After the nasty accident of breaking her leg on stage, (otherwise known as "The Accident"), Sylvie became a different person.  She can’t dance anymore, and is devastated.  So, her new step-father, along with her mother, decide that some time away from home would be best for everyone.
Sylvie arrives at Bluestone Hill with her chihuahua, Gigi, and in a less than cheery mood.  She didn’t ask to come there, but if anything, maybe it’ll bring her closer to her dad again.
Despite her less than stellar attitude, Sylvie doesn’t seem to have trouble making friends.  Two people in particular are immediately interested in Sylvie.  There’s Rhys, the mysterious guest, and Shawn, the all-around golden boy.  There’s definitely animosity between those two,  and could Sylvie be the cause?
Although Sylvie is drawn to both boys and the secrets they keep hidden, she’s even more curious about the story surrounding Bluestone Hill.  And who is that she keeps seeing running through the darkness?

I truly enjoyed reading The Splendor Falls.
It was a scary story with its own twist.

One of the main characters was Sylvie’s chihuahua, Gigi.  It isn’t often that a main character has four legs and barks.  I loved this puppy.  She was the best furry friend to Sylvie.  Gigi was a friendly counterpart to her owner’s snappy moods and surly attitude.  She made the entire town and tenants of Bluestone Hill melt.  I have never been a huge animal lover, but my heart was touched by Gigi throughout the story.  She was just as important to the story as Sylvie.

Sylvie lost everything.  She lost her whole life.  Dancing was everything to her, and breaking her leg nearly broke her.  Sylvie knew no other lifestyle, but had to build one on a broken dream.  Her mother, step-father, step-brother, and psychologist all believed that they knew what was best for her.  Unfortunately for everyone else, (Team Help-Sylvie-Get-A-Life), Sylvie was the only one who could figure it all out for herself.  Still, they made the decision for her to spend her summer with Cousin Paula in a small southern town far from her native Manhattan.  It was there that Sylvie was supposed to find her bearings.  It truly was a good place to start, because this was where her father, who meant everything to her, spent his summers growing up.  She was lost when her father died.   She really needed to find a part of him again.  Even dead, Sylvie’s dad was there for her more than her mother ever was.

Sylvie had such a presence.  She didn’t quite know who she was yet, but she made herself known.  Sylvie was confident despite the seemingly downward spiral she had been caught in.  She had a level head on her shoulders, but had trouble believing in herself, because the people that surrounded her no longer trusted her completely.  She didn’t want to cause any upset because this felt like her last chance.  Sylvie had made some mistakes that were taken the worst way, so she was shipped off to a distant family member.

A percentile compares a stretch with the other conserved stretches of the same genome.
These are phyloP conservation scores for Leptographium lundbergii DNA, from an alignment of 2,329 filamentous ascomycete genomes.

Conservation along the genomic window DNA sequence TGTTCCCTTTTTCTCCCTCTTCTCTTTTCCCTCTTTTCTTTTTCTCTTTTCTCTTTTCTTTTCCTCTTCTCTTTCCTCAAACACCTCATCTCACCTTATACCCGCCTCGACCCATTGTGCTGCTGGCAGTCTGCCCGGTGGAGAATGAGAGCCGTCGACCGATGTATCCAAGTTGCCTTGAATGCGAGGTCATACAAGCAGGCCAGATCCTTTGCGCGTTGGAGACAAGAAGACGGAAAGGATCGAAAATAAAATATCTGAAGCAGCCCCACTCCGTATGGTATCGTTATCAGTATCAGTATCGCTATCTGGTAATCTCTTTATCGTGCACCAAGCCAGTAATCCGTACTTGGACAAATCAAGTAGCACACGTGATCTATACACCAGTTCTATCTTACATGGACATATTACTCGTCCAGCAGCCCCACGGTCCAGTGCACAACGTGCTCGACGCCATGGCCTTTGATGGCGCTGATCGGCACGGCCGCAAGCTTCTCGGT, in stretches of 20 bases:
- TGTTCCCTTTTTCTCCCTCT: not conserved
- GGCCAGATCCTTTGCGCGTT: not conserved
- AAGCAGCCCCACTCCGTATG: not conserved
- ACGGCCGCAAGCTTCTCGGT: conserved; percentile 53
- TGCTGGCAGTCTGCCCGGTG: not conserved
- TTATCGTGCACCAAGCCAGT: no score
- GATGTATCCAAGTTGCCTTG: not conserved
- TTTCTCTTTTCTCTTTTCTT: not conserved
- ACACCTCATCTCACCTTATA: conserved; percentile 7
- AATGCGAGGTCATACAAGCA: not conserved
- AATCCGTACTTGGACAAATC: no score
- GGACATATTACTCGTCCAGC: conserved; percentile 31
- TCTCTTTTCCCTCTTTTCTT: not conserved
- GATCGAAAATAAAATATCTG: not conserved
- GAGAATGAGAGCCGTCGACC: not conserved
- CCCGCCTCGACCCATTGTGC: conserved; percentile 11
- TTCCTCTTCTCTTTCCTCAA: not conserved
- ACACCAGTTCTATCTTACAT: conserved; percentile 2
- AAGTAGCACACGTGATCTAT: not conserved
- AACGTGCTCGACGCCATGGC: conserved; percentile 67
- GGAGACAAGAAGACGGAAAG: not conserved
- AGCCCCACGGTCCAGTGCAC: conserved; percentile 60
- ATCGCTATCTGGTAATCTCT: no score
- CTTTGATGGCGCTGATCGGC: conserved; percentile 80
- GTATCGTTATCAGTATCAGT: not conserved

Fortunately, this ballerina was much more than just beauty.  The fact that she wasn’t cuddly and prickled those around her, just added to her character.  Quite ironically, her closest friend was a puppy.  Sylvie was only gentle and caring with Gigi, and normally she bristled around everyone else.
She followed her instincts and didn’t let The Accident slow her down.  
When Sylvie danced she knew who she was, but when it was ripped away from her, she was forced to see who she could be without it.

There was a story hidden in Bluestone Hill, and it seemed like Sylvie was the one that was meant to uncover it.  Sylvie was almost convinced that she was truly going crazy.  She saw the unexplainable, but in a place with such history she wasn’t the only one that did.  There were many clues laid out for those who cared to look.
Sylvie wasn’t only meant to find herself that summer.  The story was more than her.  She was meant to find truth and answers, so the story could finally be put to rest.

The two boys interested in Sylvie from nearly the beginning, didn't make for a conventional love triangle.  The relationships between Sylvie, Rhys, and Shawn took continuous twists and turns until the reader was left in a constantly confused state.  Each boy had Sylvie questioning him, and it wasn’t until the end that it all made sense.  It was a well plotted mystery, because all the intricate pieces fell into place at the end.

The Splendor Falls was a wonderful, wonderful read.

Premise: 5/5
Plot: 5/5
Writing: 5/5
Characters: 5/5
Overall: 5/5

Disclosure: I received a finished copy from the author. This did not influence my review in any way.